The aim of this study is to empirically measure the impact of exposure to asylum seekers on political parties and their candidates. In particular, I examine if candidates change their stances on immigration and the welfare state in districts with asylum seekers’ reception centres. I will measure candidates’ issue stances with data from voting advice application surveys (VAA’s), in which each candidate answers a long list of questions about political issues. I utilize a difference-in-differences (DiD) approach to establish whether a new reception centre has an effect on how candidates answer questions that relate to redistributive policies, immigration, and questions related to national identity and social values. The central idea is to test whether it is contact theory (Allport 1954) or conflict theory (Collins 1974) at work, that is, do politicians become more compassionate or exclusive in their campaign promises in the geographical vicinity to refugees.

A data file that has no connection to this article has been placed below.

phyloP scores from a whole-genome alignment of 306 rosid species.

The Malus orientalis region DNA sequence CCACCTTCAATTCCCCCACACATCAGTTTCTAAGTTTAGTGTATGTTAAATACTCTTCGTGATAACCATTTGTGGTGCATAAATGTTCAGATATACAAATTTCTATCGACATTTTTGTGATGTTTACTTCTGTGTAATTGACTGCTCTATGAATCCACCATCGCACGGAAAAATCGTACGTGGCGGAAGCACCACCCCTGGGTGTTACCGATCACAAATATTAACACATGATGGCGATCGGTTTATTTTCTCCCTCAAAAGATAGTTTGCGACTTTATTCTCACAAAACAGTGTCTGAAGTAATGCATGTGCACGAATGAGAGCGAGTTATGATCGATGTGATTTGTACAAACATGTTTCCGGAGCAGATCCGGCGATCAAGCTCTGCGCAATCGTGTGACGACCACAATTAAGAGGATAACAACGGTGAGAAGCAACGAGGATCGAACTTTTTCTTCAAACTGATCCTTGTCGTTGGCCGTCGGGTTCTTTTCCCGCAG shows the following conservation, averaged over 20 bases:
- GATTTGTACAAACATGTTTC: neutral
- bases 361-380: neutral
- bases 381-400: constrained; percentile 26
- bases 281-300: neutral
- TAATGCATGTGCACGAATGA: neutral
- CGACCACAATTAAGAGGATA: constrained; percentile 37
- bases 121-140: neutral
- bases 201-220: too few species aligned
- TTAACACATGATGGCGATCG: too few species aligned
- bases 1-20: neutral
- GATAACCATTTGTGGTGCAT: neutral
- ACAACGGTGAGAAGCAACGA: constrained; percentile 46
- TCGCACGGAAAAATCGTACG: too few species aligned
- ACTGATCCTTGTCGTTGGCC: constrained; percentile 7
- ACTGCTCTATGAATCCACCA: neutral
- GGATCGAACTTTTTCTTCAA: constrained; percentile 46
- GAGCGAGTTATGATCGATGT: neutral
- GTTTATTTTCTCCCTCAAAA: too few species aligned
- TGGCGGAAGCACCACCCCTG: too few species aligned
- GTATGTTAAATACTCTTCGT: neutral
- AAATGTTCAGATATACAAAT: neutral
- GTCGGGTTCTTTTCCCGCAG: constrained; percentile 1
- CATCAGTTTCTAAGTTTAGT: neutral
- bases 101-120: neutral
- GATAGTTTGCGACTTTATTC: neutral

Although there is a correlation that is easily established in today’s political landscape in Europe between increasing immigration due to the 2015 refugee crisis and the surge in support for far-right and anti-immigration parties, it is hard to establish the causal mechanism at work due to confounding factors as well as lack of micro-level data that would leverage causal inference. The Finnish, exceptionally well administered and popular VAA system provides municipal-level data that makes a causal approach possible for this puzzle. To my knowledge this is the first study that deals with the refugee crisis with causal inference on the elite level.